Category Archives: Online Resources

Barbados Mercury digitised by the British Library

In December 2018, the British Library completed the digitisation of The Barbados Mercury Gazette, funded through the endangered archives project. The digitisation team have previously written about different stages of the project; in this post the team divulge some more about the process of digitising this vital piece of Barbadian history.

The Mercury is a fantastic resource for exploring everyday life in eighteenth and nineteenth century Barbados – each issue is about 4 pages long and is replete with advertisements for consumer goods and real estate; runaway slave advertisements; shipping news; reports of community meetings and social events, and news cut-and-pasted from around the Atlantic world. To access the database, follow this link: Link to the Barbados Mercury onlineScreen Shot 2019-03-20 at 10.41.39 pm.png

Runaway Slaves in Britain: A New Database

The University of Glasgow’s Runaway Slaves in Eighteenth-Century Britain project has created a searchable database of over 800 newspaper advertisements placed by masters and owners seeking the capture and return of enslaved people who had escaped. Most of the runaways were of African descent, although some were from the Indian sub-continent and some were Indigenous Americans.

The database, which was launched this week, is fully searchable according to a wide range of criteria and includes full transcriptions and (where possible) reproductions of the advertisements. The Runaway Slaves project website also contains a wealth of background and interpretative material which will be helpful to anyone making use of the database.

As the project team note, the purpose of the database is not to replicate the objectification of enslaved people who were brought to eighteenth-century Britain as the enslaved property of white British men and women. Rather, the project team hopes that the advertisements will allow readers to explore and understand the people identified in the advertisements as historical subjects in their own right – as individuals who challenged their status and condition. The project team’s aim is that readers can use the database to uncover the individual stories of runaways, whose lives are “hidden within a few lines of faded newspaper print.” For a brilliant example of just how such lives can be unfurled from runaway advertisements, see Marisa Fuentes’ book, Dispossessed Lives (University of Pennsylvania Press, 2016).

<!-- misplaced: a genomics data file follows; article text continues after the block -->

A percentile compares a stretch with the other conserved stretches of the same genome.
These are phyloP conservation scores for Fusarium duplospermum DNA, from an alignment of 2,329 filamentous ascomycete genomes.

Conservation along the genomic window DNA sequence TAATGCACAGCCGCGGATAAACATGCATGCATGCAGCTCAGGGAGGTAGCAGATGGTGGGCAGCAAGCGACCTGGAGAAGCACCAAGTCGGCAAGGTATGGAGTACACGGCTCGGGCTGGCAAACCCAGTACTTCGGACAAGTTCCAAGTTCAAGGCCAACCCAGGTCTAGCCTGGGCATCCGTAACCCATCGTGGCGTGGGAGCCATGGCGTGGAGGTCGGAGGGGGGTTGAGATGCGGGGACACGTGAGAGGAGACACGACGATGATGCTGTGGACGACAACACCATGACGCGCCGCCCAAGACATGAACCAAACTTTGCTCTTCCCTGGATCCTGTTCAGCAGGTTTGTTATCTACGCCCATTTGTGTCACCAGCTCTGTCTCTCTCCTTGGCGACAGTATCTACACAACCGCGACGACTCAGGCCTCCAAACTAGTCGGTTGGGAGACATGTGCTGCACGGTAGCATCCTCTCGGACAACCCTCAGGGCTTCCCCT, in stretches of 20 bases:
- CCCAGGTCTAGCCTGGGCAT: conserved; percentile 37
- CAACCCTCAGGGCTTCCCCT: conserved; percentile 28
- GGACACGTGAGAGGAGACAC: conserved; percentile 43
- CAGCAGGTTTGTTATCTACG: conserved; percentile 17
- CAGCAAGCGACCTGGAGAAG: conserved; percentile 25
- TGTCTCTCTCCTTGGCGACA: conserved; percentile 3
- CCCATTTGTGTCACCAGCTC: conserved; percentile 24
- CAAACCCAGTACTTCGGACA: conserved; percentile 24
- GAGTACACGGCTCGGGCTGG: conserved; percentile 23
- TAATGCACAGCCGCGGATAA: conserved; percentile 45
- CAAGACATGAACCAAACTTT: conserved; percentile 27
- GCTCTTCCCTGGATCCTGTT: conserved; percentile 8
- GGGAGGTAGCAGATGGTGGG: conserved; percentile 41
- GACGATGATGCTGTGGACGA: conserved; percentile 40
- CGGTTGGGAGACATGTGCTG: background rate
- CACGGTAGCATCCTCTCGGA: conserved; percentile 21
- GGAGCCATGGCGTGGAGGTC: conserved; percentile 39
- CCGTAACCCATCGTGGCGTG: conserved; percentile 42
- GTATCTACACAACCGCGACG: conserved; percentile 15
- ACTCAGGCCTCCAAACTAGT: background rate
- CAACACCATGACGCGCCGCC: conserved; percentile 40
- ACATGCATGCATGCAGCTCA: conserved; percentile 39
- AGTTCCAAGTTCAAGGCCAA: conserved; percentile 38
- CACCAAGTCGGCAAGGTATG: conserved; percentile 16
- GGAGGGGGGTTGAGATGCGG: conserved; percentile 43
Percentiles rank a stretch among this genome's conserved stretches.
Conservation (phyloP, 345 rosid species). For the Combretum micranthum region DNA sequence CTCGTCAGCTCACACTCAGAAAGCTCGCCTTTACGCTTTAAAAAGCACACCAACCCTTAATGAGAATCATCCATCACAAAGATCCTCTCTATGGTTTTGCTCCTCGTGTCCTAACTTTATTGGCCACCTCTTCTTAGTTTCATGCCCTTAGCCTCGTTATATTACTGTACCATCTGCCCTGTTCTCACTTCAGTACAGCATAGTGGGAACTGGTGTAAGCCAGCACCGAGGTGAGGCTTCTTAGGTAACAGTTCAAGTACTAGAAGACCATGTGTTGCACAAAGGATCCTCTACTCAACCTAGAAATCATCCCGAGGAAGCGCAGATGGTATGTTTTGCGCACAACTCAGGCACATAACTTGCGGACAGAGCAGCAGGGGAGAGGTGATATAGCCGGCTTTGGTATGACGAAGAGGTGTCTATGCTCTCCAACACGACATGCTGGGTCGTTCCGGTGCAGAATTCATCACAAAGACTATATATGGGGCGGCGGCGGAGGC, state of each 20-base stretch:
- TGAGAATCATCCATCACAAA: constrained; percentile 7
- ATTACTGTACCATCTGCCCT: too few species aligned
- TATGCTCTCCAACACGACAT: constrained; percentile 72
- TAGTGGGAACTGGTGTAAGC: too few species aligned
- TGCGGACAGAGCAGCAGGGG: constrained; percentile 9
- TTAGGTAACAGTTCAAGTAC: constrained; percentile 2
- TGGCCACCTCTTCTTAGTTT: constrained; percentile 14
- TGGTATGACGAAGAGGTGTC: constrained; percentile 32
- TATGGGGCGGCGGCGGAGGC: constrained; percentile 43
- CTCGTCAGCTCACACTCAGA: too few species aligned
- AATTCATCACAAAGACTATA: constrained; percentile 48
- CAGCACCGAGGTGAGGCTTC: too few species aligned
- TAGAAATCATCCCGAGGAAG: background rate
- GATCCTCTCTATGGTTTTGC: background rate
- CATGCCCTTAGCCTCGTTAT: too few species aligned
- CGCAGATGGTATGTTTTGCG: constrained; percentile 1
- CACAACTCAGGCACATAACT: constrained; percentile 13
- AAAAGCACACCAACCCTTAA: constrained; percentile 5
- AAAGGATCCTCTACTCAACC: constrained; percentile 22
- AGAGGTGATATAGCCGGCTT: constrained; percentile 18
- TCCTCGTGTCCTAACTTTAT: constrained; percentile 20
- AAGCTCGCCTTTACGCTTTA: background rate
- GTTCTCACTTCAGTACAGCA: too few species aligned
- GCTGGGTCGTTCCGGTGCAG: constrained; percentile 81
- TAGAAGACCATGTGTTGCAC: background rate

Click here to go to the Runaway Slaves in Eighteenth-Century Britain Database.

 

Caribbean Scholarship in the Digital Age: Demystifying Digital History: A Caribbean Perspective

Click this link to see the video (+ slides) of Dr Debbie McCollin’s presentation, ‘Demystifying Digital History.’ Dr McCollin discusses digital history with a focus on the possibilities for scholarship on the Caribbean. http://ufdc.ufl.edu/AA00015557/00012

Hélène Huet

carribeanCaribbean Scholarship in the Digital Age is a webinar series showcasing digital and/as public research and teaching in Caribbean Studies. The series provides a collaborative space for professionals to share on projects and experiences to foster communication and support our shared constellations of communities of practice.

Please join us for an upcoming event, Demystifying Digital History: A Caribbean Perspective, April 9, 2018, 11am-12pm (Miami Time).

Presenter: Dr. Debbie McCollin

Click here to participate in the online event: https://zoom.us/j/3982941835

About the Presentation:

As History and the Humanities at large came increasingly under threat in the latter 20th and 21st century new avenues were being sought to legitimise and modernise the subject areas to ensure their continuity. The use of the cyberworld, the maximisation of digital technology to support this goal, was seen as the answer to a small cadre of Caribbean scholars. However, with a Caribbean society and…